King’s Dream Included Economic Equality, Not Just Racial Equality
Martin Luther King Jr. didn’t just criticize racial segregation, he called for an end to economic injustice.
King identified three evils plaguing western civilization in a speech at the National Conference on New Politics in 1967. The United States, King said, is suffering from “the sickness of racism, excessive materialism, and militarism” — a sickness that “has been lurking within our body politic from its very beginning.”
“We have deluded ourselves into believing the myth that capitalism grew and prospered out of the Protestant ethic of hard work and sacrifice,” King observed. But “the fact is capitalism was built on the exploitation and suffering of black slaves and continues to thrive on the exploitation of the poor — both black and white, both here and abroad.”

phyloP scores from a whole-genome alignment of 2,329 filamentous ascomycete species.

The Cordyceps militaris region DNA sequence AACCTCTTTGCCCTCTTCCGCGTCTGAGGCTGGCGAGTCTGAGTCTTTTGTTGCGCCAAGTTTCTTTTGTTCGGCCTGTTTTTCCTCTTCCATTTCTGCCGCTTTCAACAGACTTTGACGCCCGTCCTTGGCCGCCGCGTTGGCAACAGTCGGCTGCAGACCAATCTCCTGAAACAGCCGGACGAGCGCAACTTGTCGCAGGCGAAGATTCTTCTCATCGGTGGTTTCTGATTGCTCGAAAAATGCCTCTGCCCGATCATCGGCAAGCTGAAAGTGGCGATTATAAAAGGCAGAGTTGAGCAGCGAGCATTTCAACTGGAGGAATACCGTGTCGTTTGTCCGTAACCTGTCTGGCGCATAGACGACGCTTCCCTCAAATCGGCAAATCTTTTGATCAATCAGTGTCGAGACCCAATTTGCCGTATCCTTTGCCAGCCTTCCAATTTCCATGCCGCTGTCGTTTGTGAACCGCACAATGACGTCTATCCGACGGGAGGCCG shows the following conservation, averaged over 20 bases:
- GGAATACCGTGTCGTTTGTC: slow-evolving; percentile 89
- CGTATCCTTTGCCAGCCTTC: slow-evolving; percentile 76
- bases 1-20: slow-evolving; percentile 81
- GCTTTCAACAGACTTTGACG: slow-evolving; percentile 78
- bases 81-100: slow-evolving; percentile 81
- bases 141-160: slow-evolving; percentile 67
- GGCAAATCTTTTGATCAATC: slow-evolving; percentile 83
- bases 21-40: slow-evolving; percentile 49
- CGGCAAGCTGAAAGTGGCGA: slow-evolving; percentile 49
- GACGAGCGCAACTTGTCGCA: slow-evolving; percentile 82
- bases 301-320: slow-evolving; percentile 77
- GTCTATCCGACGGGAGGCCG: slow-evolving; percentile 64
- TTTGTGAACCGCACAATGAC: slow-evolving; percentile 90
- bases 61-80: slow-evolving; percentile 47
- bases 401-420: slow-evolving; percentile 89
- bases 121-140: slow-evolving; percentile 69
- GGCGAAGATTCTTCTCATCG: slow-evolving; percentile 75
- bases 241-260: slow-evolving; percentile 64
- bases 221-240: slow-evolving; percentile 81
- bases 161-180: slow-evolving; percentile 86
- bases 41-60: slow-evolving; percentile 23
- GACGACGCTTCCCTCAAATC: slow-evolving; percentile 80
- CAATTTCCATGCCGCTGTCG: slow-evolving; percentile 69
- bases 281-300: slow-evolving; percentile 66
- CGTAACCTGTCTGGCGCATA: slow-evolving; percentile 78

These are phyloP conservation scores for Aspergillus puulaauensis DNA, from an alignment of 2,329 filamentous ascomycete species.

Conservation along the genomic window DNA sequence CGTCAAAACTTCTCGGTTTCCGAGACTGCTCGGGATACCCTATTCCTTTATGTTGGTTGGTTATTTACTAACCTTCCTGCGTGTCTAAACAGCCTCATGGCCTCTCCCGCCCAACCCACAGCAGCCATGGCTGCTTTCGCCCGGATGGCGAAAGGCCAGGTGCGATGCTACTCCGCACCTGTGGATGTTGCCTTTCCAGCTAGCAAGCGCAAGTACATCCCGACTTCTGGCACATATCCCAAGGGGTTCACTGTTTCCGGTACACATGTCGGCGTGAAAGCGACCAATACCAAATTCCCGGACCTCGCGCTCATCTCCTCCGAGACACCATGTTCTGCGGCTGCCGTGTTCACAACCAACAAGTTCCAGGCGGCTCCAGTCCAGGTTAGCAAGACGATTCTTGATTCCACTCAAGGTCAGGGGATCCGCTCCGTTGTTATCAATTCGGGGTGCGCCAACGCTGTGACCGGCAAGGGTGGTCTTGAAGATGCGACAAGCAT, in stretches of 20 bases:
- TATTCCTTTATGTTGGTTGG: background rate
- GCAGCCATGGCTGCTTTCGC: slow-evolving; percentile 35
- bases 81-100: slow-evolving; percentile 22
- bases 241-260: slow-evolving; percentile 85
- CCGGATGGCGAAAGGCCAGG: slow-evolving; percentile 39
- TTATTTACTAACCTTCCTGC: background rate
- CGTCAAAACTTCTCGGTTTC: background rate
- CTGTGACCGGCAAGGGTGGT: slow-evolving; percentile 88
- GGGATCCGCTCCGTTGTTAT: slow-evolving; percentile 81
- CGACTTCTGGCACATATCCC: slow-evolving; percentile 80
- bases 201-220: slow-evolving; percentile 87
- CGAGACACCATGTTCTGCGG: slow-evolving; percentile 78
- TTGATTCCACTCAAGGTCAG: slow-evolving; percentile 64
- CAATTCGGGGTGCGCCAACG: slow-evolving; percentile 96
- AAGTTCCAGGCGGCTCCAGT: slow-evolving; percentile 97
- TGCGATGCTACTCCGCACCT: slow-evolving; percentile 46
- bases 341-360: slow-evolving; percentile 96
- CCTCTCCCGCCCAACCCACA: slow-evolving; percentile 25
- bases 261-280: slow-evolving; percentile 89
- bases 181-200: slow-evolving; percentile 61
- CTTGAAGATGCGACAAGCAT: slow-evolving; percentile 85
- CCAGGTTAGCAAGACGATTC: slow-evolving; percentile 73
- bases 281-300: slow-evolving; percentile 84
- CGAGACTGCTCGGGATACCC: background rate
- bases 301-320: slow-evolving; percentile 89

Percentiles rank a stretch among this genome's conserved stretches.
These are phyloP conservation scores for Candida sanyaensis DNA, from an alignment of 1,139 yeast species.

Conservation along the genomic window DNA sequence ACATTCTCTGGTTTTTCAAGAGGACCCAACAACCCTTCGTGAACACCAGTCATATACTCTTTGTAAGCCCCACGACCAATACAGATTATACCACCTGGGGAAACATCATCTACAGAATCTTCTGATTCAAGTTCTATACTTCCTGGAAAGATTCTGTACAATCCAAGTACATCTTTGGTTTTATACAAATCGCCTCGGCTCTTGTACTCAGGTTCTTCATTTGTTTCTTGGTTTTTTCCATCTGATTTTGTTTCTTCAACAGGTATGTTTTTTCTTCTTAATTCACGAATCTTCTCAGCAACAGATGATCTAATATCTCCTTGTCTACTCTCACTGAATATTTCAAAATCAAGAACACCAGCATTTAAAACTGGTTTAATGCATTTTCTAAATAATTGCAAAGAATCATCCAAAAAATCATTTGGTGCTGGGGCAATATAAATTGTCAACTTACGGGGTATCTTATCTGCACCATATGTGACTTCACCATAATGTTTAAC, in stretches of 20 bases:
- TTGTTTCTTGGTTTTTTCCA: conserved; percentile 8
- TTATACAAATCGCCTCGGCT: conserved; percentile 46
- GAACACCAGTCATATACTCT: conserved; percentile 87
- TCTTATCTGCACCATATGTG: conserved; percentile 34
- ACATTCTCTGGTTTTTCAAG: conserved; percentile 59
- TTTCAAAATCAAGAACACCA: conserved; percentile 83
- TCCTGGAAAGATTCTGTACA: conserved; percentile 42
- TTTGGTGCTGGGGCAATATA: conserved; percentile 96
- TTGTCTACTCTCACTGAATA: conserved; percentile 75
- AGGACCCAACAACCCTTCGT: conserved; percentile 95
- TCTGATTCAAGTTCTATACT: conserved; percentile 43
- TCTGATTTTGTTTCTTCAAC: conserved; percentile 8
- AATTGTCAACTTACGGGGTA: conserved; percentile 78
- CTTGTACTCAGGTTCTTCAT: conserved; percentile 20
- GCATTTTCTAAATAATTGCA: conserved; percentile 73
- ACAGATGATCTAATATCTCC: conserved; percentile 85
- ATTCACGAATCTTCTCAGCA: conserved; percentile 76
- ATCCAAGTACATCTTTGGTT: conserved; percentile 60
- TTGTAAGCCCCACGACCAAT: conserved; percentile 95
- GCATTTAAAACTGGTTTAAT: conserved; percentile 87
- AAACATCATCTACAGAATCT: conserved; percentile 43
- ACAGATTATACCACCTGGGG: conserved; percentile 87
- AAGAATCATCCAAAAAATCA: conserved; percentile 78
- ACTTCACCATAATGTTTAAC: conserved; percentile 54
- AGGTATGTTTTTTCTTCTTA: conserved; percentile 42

King foreshadowed that if we maintain our exploitative economic and political systems, then we’d get not only racial apartheid, but economic apartheid as well.
He was right. Nearly 52 years after that speech, we’re still heading in that direction.
Everybody can be great…because anybody can serve. You don’t have to have a college degree to serve. You don’t have to make your subject and verb agree to serve. You only need a heart full of grace. A soul generated by love.
– Martin Luther King Jr.